The Chinese character for “crisis” is composed of two other Chinese characters, one for “danger” and one for “opportunity.” That could be a description for how Tim Harris, CEO of Wesgro, the official tourism, trade and investment promotion agency for Cape Town and the Western Cape in Africa, sees the water crisis of 2018, when Cape Town faced the prospect of becoming the first major city to run out of water.
Few would have seen anything positive about Cape Town’s water crisis. But Harris, a former elected member of South Africa’s National Assembly, is determined to make the story into a draw for tourism and investment for the southernmost province of South Africa.
Cape Town’s highly publicized water shortage was a setback to its tourism industry and economic well-being. But Harris sees the city’s handling of the crisis as a success story and an inspirational model for the world as the planet warms and water shortages increase in frequency and seriousness.
Facing disaster, and beating it
Harris is leading a campaign of the Western Cape’s tourism and business sectors to turn a bad story into a good one. What kept people away in 2018 could become a story of triumph as Cape Town became a world leader, and an example of how cities can successfully deal with the mounting pressures of climate change.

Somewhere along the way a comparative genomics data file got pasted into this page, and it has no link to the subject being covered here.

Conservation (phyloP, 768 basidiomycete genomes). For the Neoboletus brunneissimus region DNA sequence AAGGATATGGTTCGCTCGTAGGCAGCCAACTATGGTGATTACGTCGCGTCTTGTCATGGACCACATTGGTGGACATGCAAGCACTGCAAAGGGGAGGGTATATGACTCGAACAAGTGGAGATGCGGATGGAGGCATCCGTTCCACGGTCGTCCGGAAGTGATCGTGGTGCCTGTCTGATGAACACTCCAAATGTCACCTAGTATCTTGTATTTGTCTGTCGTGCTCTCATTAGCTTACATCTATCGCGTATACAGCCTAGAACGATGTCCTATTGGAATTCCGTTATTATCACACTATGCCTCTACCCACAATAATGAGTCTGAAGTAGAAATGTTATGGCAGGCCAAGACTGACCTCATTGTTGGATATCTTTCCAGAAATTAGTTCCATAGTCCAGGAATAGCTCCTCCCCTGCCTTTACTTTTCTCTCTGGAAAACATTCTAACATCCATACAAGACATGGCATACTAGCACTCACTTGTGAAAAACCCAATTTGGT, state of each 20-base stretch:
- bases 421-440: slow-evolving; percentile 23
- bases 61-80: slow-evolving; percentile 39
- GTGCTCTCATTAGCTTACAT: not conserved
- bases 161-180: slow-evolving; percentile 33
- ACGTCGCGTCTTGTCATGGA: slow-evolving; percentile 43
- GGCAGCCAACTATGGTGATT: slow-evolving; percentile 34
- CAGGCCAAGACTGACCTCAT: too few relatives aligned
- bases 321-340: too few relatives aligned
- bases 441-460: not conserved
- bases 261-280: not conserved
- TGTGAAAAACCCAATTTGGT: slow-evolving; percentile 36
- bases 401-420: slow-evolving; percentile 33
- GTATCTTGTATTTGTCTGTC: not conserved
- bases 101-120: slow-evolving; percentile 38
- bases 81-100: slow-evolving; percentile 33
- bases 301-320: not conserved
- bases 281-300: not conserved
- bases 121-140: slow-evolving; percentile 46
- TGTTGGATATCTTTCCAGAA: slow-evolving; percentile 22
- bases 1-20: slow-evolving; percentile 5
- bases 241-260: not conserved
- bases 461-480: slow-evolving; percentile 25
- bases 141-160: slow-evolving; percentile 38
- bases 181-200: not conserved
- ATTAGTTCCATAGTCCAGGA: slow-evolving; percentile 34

Travel Market Report caught up with Harris at the New York Times Travel Show in New York last week and asked him to explain his plans for changing a tourism marketing disaster into an opportunity.
“What’s happened in Cape Town is a scenario for probably hundreds of cities around the world,” Harris said. “Climate change is real, and it’s accelerating change faster than anybody anticipated. What that means is that the old predictive models are no longer reliable.
“Certainly, in our case, we have a system that experiences drought periodically. In 2015 and 2016, we had a drought, difficult but not unmanageable. The problem was that, in 2017, we had the worst year of rainfall in recorded history. That’s climate change.”
When consumption continued to outstrip the replenishment of water sources, it meant that at some point, if trends did not change, the water would actually run out.
“Cape Town, which is dependent for its water on a series of rain-fed dams, suddenly faced the prospect of running out of water,” said Harris.
A city without water is a dead city. This was truly a struggle for survival, and what it would require was behavior change among the citizens of Cape Town. They would have to learn to reduce their consumption.